This award is funded under the American Recovery and Reinvestment Act of 2009 (Public Law 111-5).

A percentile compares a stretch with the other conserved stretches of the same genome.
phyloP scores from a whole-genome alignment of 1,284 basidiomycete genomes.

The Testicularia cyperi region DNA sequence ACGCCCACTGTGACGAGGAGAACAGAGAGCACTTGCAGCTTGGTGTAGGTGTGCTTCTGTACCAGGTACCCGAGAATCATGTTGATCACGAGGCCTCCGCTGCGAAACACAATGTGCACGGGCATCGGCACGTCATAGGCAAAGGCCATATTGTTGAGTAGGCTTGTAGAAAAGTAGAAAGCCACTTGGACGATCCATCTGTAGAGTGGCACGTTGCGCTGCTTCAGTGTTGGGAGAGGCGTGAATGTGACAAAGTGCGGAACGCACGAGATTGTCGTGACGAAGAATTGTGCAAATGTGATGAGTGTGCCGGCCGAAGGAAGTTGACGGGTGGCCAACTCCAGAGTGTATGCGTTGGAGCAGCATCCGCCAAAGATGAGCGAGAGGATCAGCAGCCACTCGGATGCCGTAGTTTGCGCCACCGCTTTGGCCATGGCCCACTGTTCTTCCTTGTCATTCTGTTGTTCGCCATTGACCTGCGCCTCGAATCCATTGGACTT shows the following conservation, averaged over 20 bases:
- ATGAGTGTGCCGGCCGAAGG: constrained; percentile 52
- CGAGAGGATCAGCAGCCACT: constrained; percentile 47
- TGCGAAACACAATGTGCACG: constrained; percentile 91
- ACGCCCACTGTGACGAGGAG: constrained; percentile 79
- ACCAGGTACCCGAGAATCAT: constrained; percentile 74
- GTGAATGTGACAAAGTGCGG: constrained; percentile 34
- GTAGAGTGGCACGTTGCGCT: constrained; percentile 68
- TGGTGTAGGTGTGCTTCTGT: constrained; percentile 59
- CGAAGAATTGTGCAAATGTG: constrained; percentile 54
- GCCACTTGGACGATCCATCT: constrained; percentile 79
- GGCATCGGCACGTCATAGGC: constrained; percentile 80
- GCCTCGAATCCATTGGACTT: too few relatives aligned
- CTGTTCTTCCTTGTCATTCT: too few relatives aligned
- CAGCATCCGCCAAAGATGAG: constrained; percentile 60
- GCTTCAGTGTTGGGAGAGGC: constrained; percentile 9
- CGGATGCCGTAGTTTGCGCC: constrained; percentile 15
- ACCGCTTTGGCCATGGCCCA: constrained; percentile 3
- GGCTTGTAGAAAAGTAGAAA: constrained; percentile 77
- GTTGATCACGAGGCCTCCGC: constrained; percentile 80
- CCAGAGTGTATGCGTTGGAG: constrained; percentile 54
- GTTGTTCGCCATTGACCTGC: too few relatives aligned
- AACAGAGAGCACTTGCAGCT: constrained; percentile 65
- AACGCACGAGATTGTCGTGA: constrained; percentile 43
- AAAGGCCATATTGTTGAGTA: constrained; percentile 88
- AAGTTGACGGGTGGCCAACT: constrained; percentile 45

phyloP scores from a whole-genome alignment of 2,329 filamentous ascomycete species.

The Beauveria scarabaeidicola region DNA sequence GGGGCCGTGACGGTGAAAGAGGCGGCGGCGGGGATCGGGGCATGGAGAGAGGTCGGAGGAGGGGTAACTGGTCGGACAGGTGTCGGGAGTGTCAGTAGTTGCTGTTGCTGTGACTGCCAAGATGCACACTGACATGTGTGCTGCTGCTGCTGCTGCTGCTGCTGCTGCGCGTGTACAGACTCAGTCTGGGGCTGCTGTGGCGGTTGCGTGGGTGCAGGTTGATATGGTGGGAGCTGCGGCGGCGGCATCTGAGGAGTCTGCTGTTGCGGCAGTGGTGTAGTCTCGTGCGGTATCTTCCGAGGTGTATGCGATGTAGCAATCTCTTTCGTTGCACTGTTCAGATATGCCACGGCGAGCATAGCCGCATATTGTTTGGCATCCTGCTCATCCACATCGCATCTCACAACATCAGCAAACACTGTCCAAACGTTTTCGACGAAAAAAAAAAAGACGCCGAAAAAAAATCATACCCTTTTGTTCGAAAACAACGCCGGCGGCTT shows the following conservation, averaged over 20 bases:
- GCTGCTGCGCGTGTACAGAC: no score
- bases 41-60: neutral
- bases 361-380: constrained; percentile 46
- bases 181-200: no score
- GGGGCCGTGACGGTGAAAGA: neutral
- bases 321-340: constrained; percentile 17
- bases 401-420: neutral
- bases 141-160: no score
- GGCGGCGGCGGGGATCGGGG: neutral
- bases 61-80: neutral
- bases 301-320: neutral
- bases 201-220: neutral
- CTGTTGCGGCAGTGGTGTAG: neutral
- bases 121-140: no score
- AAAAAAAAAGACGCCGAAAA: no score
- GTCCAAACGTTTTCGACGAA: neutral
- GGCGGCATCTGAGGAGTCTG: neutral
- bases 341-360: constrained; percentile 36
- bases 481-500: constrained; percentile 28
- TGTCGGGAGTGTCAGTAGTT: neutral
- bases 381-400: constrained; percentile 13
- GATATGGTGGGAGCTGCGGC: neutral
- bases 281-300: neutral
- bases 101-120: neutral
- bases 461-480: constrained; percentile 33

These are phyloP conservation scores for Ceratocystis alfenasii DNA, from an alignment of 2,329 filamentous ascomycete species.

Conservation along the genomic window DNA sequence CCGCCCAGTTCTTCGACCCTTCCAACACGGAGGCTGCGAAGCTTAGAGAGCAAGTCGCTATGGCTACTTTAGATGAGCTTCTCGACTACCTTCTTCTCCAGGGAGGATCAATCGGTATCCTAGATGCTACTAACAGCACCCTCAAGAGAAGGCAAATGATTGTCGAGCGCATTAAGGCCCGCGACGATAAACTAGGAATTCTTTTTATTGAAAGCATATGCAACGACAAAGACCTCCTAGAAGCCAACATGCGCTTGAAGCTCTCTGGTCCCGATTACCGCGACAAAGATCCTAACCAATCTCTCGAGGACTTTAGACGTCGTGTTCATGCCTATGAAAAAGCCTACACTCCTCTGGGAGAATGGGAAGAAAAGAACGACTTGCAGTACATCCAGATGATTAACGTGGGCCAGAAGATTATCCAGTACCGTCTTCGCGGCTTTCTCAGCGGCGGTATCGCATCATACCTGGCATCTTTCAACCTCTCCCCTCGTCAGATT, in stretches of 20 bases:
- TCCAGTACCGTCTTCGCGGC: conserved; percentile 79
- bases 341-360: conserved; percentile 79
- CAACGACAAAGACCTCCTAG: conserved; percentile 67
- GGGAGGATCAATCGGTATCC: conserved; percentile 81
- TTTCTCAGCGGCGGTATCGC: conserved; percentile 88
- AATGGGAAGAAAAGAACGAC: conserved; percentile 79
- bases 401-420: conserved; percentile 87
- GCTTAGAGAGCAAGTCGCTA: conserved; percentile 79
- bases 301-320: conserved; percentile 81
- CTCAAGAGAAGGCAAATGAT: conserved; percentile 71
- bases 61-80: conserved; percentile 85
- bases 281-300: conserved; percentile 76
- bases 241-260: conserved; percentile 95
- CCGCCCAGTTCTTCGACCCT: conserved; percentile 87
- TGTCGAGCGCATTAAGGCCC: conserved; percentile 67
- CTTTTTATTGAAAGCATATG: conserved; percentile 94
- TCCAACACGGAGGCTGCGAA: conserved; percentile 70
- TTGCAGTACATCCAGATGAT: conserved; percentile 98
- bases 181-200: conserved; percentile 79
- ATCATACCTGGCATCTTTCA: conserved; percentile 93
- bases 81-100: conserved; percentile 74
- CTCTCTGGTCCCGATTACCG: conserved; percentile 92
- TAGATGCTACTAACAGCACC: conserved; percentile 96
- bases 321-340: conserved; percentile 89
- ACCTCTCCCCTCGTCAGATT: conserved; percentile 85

Funds are provided to improve the current research laboratory conditions in Cannon Hall at Wesley College. Wesley College is a leading private liberal-arts institution with 1600 full-time traditional age undergraduates and a total enrollment of 2200. The Departments of Science and Mathematics are housed in Cannon Hall, where the 1960s vintage science laboratories and facilities are substandard. The building was designed at a time when the primary mission of the college was teaching. Recently the science department has responded to Delaware's emphasis on productive competitive research partnerships with a significant growth in its mentored undergraduate research programs. The facility was not designed to handle the level or size of the research programs and does not meet contemporary research standards since research has become more complex and utilizes more sophisticated equipment than when the building was built. The proposed modernization of available research facilities, will address critical research laboratory deficiencies by renovating obsolete laboratory spaces (Cannon 215, Cannon 214, and Cannon 115) to contemporary laboratory building standards including adequate ventilation; demolition of existing mechanical/electrical/ gas/plumbing systems, workstations, and floor finishes; constructing new workstations, flammable storage cabinets, mechanical/electrical/gas/plumbing systems, floor and wall finishes; and the construction of a cold room for protein purification (FPLC). This will provide much needed space for the growing Wesley undergraduate mentored research participants. Furthermore, with the convergence of communication applications and operating systems from consolidating and upgrading the cyber infrastructure for Cannon Hall will meet the connectivity demands of the next-generation applications and devices. Alignment of research with state needs and a capability to leverage renovations into valuable research is a significant benefit from the renovations. The broadest impact of the proposed modernization will be an increased ability to seek out, attract, and prepare Wesley's very diverse research participants (70% women, 21% from underrepresented populations, and 29% first-generation college students).